'The Mortal Instruments...' simple, overdramatic tale
2.5 out of 5 (Fairly Good)
Troy Ribeiro Fri, 30 Aug 2013
"The Mortal Instruments - City Of Bones" is an overdramatic take on the age-old battle between good and evil forces. It is a youth adventure fiction film based on Cassandra Clare's eponymous novel.
Jampacked with vampires, werewolves, warlocks, fairies, and a teenage love triangle, this is a saga of a 'shadow hunter' - a member of a secret society of demon hunters.
Clarissa Fray (Lily Collins), a seemingly conventional young lady leads a routine life attending poetry sessions and club-hopping with her best friend Simon (Robert Sheehan) while she stays with her artist mother (Lena Headey) in Brooklyn.
Suddenly one day, strange and inexplicable things start happening to her. On a date with Simon at a pub, she witnesses a murder that apparently only she can see. Distraught, she rushes home and soon enough, she inexplicably doodles a symbol that gets her mother worried. That symbol has something to do with the other world. There is a past that her mother is holding back from her.
Meanwhile, she is being followed by Jace Wayland (Jamie Campbell Bower), one of the murderers from the club. On questioning him, as to how is it that only she can see him, he tells her - "Because you are not a mundane."
"What is a mundane?"
"Someone from the human world," he answers. Confused and taken aback, she does not know how to react.
Around the same time, she gets a frantic call from her mother. When she returns home, she finds her apartment ransacked, her mother missing and she is attacked by an unusual creepy creature.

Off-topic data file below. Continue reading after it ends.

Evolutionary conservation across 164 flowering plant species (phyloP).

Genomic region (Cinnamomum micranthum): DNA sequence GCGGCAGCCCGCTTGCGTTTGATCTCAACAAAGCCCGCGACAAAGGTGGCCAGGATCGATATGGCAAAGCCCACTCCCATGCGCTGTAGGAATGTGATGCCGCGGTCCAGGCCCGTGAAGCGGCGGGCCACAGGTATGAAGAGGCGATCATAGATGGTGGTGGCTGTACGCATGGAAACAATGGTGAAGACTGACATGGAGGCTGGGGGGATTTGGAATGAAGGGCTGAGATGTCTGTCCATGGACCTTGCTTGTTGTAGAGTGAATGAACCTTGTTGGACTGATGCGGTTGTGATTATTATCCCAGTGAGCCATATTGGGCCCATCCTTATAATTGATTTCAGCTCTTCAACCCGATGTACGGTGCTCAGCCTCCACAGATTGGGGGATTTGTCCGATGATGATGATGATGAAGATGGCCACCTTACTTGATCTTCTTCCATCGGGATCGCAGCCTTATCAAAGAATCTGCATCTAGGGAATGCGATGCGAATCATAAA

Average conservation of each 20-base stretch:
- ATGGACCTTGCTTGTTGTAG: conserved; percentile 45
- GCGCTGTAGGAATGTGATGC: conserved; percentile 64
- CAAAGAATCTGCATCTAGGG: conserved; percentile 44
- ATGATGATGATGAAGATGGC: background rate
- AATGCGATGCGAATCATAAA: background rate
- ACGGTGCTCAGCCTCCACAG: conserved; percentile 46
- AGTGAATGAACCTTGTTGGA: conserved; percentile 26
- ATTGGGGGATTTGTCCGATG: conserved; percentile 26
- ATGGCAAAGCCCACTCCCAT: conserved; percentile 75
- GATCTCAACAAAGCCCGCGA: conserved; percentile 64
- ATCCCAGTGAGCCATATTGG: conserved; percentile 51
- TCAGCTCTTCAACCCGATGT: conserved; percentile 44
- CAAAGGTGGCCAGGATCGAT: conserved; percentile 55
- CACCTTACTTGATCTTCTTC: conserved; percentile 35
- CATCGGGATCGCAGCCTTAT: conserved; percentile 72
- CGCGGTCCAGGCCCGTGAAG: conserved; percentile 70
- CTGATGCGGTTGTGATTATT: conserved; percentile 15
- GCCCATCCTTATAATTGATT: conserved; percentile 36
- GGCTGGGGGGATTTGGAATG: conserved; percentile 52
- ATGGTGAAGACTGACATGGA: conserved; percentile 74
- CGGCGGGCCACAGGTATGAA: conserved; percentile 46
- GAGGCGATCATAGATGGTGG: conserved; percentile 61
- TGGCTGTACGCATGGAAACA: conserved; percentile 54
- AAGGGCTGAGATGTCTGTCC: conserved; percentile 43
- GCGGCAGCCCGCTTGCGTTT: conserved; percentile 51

Muddled and distraught, she learns that her mother was a shadow hunter, implying that she herself may have the shadow hunter blood in her. And soon after, Clary is inducted into the world of these half-angel and half-humans along with Simon.
From there begins her adventure of finding the power secret, "The mortal cup", which her mother had apparently hid to protect it from the villains.
In this world of half-angels, the narration is laced with romantic tangles brewing between; Clary-Jace-Simon, another shadow-hunter Alec (Kevin Zegers) has mood swings for Jace, Alec's sister Isabelle (Jemina West) has feelings for Simon and Magnus Bane (Godfrey Gao), the High Warlock of Brooklyn, seems to have a thing for Alec. The legs of the love triangles are pleasantly edgy and endearing.
The idea of a mysterious mystical netherworld just beyond our own is an enticing concept, and having the audience charmed with the fragile and beautiful Collins is awesome.
Jamie Campbell Bower as the icy sarcastic Jace and Robert Sheehan as the sincere "always there for you" type of lover are jittery and adorable, respectively.
All the rest of the supporting-cast are great: Jonathan Rhys Meyers as the power-hungry shadow hunter Valentine is sexy and evil; Lena Headey is daring and angelic; Jemima West is bold but understated; and pants-less Godfrey Gao is the alluring newcomer with oriental looks. CCH Pounder manages to make the most of her eye-rolling turn as tarot card-reading Madame Dorothea.
The production design by Francois Seguin is beautifully captured with some imaginative visual effects, in luscious anamorphic widescreen by the director of photography, Geir Hartly Andreassen. The computer generated images seamlessly merge with the film, especially during a sequence set in the vampire-filled room in the climax.
Director Harald Zwart, who earlier presented "Karate Kid", struggles to deliver this rather overtly complicated story effectively. There's so much bouncing around in tone and story that the film flounders with its cheesiness. There are features worth reveling in the film, and thankfully, it is less self-serious than the "Twilight" films.
Nevertheless, the young and the exuberant will find "The Mortal Instruments - City Of Bones" worth a watch.
Critic: Troy Ribeiro
2.5 out of 5 (Fairly Good)
WHAT THE RATINGS MEAN:
0.0 - 1.4 : Poor
1.5 - 1.7: Poor, A Few Good Parts
1.8 - 2.3: Okay
2.4 - 2.9: Fairly Good
3.0 - 3.4: Good
3.5 - 5.0: Very Good